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4 March 2014 Blood coagulation using High Intensity Focused Ultrasound (HIFU)
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Proceedings Volume 8926, Photonic Therapeutics and Diagnostics X; 89261A (2014)
Event: SPIE BiOS, 2014, San Francisco, California, United States
High Intensity Focused Ultrasound (HIFU) technology provides a feasible method of achieving thermal coagulation during surgical procedures. One of the potential clinical benefits of HIFU can induce immediate hemostasis without suturing. The objective of this study was to investigate the efficiency of a HIFU system for blood coagulation on severe vascular injury. HIFU treatment was implemented immediately after bleeding in artery. The ultrasound probe was made of piezoelectric material, generating a central frequency of 2.0 MHz as well as an ellipsoidal focal spot of 2 mm in lateral dimension and 10 mm in axial dimension. Acoustic coagulation was employed on a perfused chicken artery model in vitro. A surgical incision (1 to 2 mm long) was made with a scapel on the arterial wall, and heparinized autologous blood was made to leak out from the incision with a syringe pump. A total of 5 femoral artery incisions was treated with the HIFU beam. The intensity of 4500 W/cm2 at the focus was applied for all treatments. Complete hemostasis was achieved in all treatments, along with the treatment times of 25 to 50 seconds. The estimated intraoperative blood loss was from 2 to 5 mL. The proposed HIFU system may provide an effective method for immediate blood coagulation for arteries and veins in clinical applications.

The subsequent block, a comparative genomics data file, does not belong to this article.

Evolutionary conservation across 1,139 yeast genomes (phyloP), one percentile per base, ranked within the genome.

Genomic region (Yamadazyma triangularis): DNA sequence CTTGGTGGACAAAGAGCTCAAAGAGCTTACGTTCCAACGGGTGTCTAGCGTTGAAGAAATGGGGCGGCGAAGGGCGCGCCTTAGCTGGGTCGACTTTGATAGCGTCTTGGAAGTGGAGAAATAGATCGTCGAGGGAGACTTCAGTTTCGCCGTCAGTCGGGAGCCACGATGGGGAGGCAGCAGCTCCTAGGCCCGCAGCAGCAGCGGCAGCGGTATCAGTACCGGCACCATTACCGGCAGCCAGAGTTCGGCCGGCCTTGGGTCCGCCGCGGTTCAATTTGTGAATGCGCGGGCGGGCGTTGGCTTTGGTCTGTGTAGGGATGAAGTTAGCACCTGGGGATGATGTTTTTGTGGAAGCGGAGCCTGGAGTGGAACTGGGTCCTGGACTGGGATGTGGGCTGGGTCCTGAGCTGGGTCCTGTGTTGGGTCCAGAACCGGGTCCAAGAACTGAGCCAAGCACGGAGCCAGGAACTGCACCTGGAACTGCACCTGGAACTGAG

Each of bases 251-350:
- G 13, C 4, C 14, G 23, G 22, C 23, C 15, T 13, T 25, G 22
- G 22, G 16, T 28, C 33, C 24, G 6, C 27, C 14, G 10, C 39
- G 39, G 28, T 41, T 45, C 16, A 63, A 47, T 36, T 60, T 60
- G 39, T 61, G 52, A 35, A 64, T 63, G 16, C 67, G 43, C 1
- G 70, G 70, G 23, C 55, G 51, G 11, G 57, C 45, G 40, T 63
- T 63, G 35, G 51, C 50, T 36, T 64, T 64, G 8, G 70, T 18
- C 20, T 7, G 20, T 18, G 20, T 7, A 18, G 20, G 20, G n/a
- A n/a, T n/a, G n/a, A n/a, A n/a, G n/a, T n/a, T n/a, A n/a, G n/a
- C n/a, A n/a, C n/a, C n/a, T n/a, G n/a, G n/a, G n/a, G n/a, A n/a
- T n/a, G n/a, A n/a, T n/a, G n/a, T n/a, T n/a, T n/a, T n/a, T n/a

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Phuc V. Nguyen, Junghwan Oh, and Hyun Wook Kang "Blood coagulation using High Intensity Focused Ultrasound (HIFU)", Proc. SPIE 8926, Photonic Therapeutics and Diagnostics X, 89261A (4 March 2014);

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